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Old 30th November 2012, 01:44 PM   #305
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Originally Posted by DragonLady View Post
There are those of us who say "USING animals in medical testing is neccesary" but even we do not -as a rule- agree that "abusing animals is okay". We -I- draw a line between "use" and "abuse". They are two different things.
Is that a rule which applies to non-rational humans?
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Old 30th November 2012, 01:48 PM   #306
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Quote:
No, only a subset of humans have those superior mental capacities. In relative mental capacity, newborn infants rank lower than mice, and are absolutely incomparable to cephalopods, horses, elephants, pigs, chimpanzees. I don't think you hold the belief that we have a stronger incentive to protect the lives of those organisms than newborns, even though its consistent with your argument.

An animal, with no human interference, is almost completely trapped by in space by it's biology. That is,
African elephants cannot walk out of Africa. They may be big, and they may have all the muscle they need for
the job, but they can't learn to survive outside of the environment they're adapted to. Only humans are able to
change the landscape to accomodate our needs. So even if my IQ is exactly the same as the elephant's, the
fact I'm human makes me superior. Of the two, I'm the only one able to build a fire, catch a fish, and keep
myself alive in a place I've never seen before. The elephant simply cannot. Maybe I could teach him, and
maybe he could teach other elephants...maybe...but according to PETA simply trying that "experiment" would
be harmful.

AFAIK, the same applies to all higher-functioning animals. They are confined to their own place and unable to
adapt to a wholly different environment, or change that environment to meet their own needs. A dolphin cannot
leave the water. A human can build a boat or a bathysphere and live in the ocean the rest of his life. But a
dolphin will never create an apparatus to allow him to rent an urban apartment.

The newborn human infant is just as trapped for a while. But s/he has the potential to grow into an adult that will be able to do accomplish far more than all the elephants and dolphins combined.

Therefore, the newborn human infant is more valuable, and should be given consideration before other animals, mentally similiar or not.


As an aside.... if it's okay to start human trials on otherwise untested drugs...Dessi, are you willing to step up and be the human gunea pig for the next vial of goo that just *might* cure cancer or the next AIDs vaccine?
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Old 30th November 2012, 01:49 PM   #307
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Is that a rule which applies to non-rational humans?
??? Has anyone here suggested that it's okay to torture (or do tests on, or eat) non-rational humans?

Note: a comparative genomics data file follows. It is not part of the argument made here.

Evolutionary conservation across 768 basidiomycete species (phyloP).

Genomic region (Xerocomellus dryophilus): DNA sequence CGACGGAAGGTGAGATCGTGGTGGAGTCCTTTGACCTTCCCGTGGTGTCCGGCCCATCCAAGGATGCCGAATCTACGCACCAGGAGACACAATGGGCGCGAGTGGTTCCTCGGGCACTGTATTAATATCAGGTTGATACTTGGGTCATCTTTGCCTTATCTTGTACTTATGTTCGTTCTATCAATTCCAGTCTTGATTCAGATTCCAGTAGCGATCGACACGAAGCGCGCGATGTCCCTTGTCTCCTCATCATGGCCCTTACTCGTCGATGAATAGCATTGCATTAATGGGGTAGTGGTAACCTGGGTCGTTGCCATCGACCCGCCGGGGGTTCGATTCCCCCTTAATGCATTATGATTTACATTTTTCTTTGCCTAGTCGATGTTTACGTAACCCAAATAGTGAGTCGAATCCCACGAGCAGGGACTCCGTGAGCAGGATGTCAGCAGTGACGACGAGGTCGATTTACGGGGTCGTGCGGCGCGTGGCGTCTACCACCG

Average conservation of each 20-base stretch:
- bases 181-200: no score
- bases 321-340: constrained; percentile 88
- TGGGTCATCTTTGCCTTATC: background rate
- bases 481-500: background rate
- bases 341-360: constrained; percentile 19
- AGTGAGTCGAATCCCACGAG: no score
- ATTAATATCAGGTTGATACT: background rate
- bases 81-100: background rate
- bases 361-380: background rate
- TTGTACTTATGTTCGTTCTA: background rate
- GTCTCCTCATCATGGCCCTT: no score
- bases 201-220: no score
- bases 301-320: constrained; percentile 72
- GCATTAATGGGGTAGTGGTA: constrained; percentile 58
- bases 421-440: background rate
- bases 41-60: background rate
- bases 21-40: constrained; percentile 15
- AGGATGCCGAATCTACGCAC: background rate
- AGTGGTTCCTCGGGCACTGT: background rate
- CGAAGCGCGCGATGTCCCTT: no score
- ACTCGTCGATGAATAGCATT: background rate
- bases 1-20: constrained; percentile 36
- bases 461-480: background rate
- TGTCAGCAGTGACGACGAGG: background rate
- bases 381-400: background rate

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Old 30th November 2012, 02:12 PM   #308
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Originally Posted by DragonLady View Post
??? Has anyone here suggested that it's okay to torture (or do tests on, or eat) non-rational humans?
I don't know what to make that non-response. I didn't ask anything unreasonable, so let's try again with that exchange:

There are those of us who say "USING animals in medical testing is neccesary" but even we do not -as a rule- agree that "abusing animals is okay". We -I- draw a line between "use" and "abuse". They are two different things.

Is that a rule which applies to non-rational humans?
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Old 30th November 2012, 02:29 PM   #309
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Quote:
There are those of us who say "USING animals in medical testing is neccesary" but even we do not -as a rule- agree that "abusing animals is okay". We -I- draw a line between "use" and "abuse". They are two different things.

Is that a rule which applies to non-rational humans?
Okay; let me try again.

We don't tend to see ourselves as "using" humans much in any way at all. Since most of us don't eat them, or see our neighbors as a source of warm skins for the winter we draw very wide chasms between ourselves and animals.

And regards the medical testing, many humans do sign up for all kinds of experiements, and I *assume* we have various safeguards in place to ensure they know what they are doing, and are making informed choices. Whether or not it's rational to decide to be a test subject for a vaccine or a new transplant procedure is probably an argument for another thread.

But either way, we don't condone "abuse" of people, even if they're irrational or even downright nuts.

/*not to say we don't occasionally fantasize about such...daydreams of torture against those we consider deserving of such are certainly common. But we (generally) control our urges and let the justice system or other official procedures take precedence....